[Source: Journal of Virology, full page: (LINK). Abstract, edited.]
High-throughput screening identifies mixed lineage kinase 3 as a key host regulatory factor in Zika virus infection
Hua Xu, Min Cheng, Xiaojing Chi, Xiuying Liu, Jia Zhou, Tianli Lin, Wei Yang
The Zika virus (ZIKV) life cycle involves multiple steps and requires interactions with host factors. However, the inability to systematically identify host regulatory factors for ZIKV has hampered antiviral development and our understanding of pathogenicity. Here, using a bioactive compound library with 2659 small molecules, we applied a high-throughput and imaging-based screen to identify host factors that modulate ZIKV infection. The screen yielded hundreds of hits that markedly inhibited or potentiated ZIKV infection in SNB-19 glioblastoma cells. Among the hits, URMC-099, a mixed lineage kinase 3 (MLK3) inhibitor, significantly facilitated ZIKV replication in both SNB-19 cells and the neonatal mouse brain. Using gene silencing and overexpression, we further confirmed that MLK3 was a host restriction factor against ZIKV. Mechanistically, MLK3 negatively regulated ZIKV replication through inducing the inflammatory cytokines IL-6, IL-8, TNF-α and MCP-1 but did not modulate host interferon related pathways. Importantly, ZIKV activated the MLK3/MKK7/JNK pathway in both SNB-19 cells and neonatal mouse brain. Together, these findings reveal a critical role for MLK3 in regulating ZIKV infection and facilitate the development of anti-ZIKV therapeutics by providing a number of screening hits.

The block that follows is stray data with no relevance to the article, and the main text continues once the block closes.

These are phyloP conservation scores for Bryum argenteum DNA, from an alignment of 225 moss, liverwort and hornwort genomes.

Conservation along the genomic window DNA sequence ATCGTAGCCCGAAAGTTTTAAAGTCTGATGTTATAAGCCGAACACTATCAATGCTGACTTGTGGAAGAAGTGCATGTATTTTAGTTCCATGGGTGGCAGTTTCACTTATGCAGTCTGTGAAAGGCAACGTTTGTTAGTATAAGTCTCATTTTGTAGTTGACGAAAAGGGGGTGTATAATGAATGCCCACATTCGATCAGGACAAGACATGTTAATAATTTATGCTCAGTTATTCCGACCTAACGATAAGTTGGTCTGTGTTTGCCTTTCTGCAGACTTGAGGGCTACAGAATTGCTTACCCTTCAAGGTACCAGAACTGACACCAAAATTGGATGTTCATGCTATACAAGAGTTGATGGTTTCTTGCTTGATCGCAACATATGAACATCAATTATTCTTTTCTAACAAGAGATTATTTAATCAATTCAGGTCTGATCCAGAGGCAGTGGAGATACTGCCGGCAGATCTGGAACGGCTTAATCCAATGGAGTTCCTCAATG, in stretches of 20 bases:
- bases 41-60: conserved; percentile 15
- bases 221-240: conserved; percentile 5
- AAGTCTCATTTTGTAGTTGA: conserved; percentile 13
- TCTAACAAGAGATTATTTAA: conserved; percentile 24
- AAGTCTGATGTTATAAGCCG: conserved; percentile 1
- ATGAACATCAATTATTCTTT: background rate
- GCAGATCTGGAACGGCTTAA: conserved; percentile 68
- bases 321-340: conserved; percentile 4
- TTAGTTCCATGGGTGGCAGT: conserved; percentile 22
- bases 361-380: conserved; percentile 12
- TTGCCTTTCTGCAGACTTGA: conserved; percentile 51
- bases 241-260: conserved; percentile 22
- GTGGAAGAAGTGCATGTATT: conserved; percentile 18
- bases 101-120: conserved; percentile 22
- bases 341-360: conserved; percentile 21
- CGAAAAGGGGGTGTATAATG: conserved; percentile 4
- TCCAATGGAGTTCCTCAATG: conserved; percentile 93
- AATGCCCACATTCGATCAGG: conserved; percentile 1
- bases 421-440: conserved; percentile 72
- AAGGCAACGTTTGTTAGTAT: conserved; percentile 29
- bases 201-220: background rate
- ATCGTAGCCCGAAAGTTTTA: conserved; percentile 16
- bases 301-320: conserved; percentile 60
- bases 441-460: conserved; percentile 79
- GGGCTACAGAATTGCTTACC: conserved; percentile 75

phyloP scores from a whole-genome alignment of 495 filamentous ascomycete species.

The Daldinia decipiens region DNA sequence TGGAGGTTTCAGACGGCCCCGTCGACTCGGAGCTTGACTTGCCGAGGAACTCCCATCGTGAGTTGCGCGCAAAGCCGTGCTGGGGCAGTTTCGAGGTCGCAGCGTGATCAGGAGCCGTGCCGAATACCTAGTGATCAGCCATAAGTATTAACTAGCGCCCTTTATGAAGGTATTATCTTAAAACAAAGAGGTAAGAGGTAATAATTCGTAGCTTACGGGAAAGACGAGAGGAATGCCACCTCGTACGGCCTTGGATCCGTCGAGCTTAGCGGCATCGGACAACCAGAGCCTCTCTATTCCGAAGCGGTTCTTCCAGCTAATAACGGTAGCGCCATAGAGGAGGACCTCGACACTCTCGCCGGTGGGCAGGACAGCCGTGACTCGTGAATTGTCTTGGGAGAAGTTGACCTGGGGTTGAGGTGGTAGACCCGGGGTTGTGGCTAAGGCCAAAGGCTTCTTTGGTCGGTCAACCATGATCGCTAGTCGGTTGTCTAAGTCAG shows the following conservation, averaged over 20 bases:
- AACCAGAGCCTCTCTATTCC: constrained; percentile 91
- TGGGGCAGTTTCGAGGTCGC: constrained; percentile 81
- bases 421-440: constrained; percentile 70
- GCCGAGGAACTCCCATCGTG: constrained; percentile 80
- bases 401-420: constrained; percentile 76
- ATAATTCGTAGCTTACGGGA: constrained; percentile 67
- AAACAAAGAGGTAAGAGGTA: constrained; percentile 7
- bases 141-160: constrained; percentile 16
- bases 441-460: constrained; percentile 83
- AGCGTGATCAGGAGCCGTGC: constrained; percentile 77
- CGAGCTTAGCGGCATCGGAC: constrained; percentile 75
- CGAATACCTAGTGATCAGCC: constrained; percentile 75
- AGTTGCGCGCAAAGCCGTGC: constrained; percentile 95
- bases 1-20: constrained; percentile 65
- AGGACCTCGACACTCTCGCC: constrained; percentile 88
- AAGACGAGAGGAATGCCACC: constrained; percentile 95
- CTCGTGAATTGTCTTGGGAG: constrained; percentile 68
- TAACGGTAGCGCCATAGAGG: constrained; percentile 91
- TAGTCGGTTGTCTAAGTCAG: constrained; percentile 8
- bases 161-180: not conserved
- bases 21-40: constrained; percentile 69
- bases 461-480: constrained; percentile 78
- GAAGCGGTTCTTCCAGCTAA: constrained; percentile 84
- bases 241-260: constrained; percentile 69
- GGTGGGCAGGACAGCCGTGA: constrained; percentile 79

Zika fever, an infectious disease caused by the Zika virus (ZIKV), normally results in mild symptoms. Severe infection can cause Guillain–Barré syndrome in adults and birth defects, including microcephaly, in newborns. Although ZIKV was first identified in Uganda in 1947 in rhesus monkeys, a widespread epidemic of ZIKV infection in South and Central America in 2015-2016 raised major concerns. To date, there is no vaccine or specific medicine for ZIKV. The significance of our research is the systematic discovery of small molecule candidates that modulate ZIKV infection, which will allow the development of antiviral therapeutics. In addition, we identified MLK3, a key mediator of host signaling pathways that can be activated during ZIKV infection and limits virus replication by inducing multiple inflammatory cytokines. These findings broaden our understanding of ZIKV pathogenesis.
Copyright © 2019 American Society for Microbiology. All Rights Reserved.
Keywords: Zika Virus; Viral pathogenesis.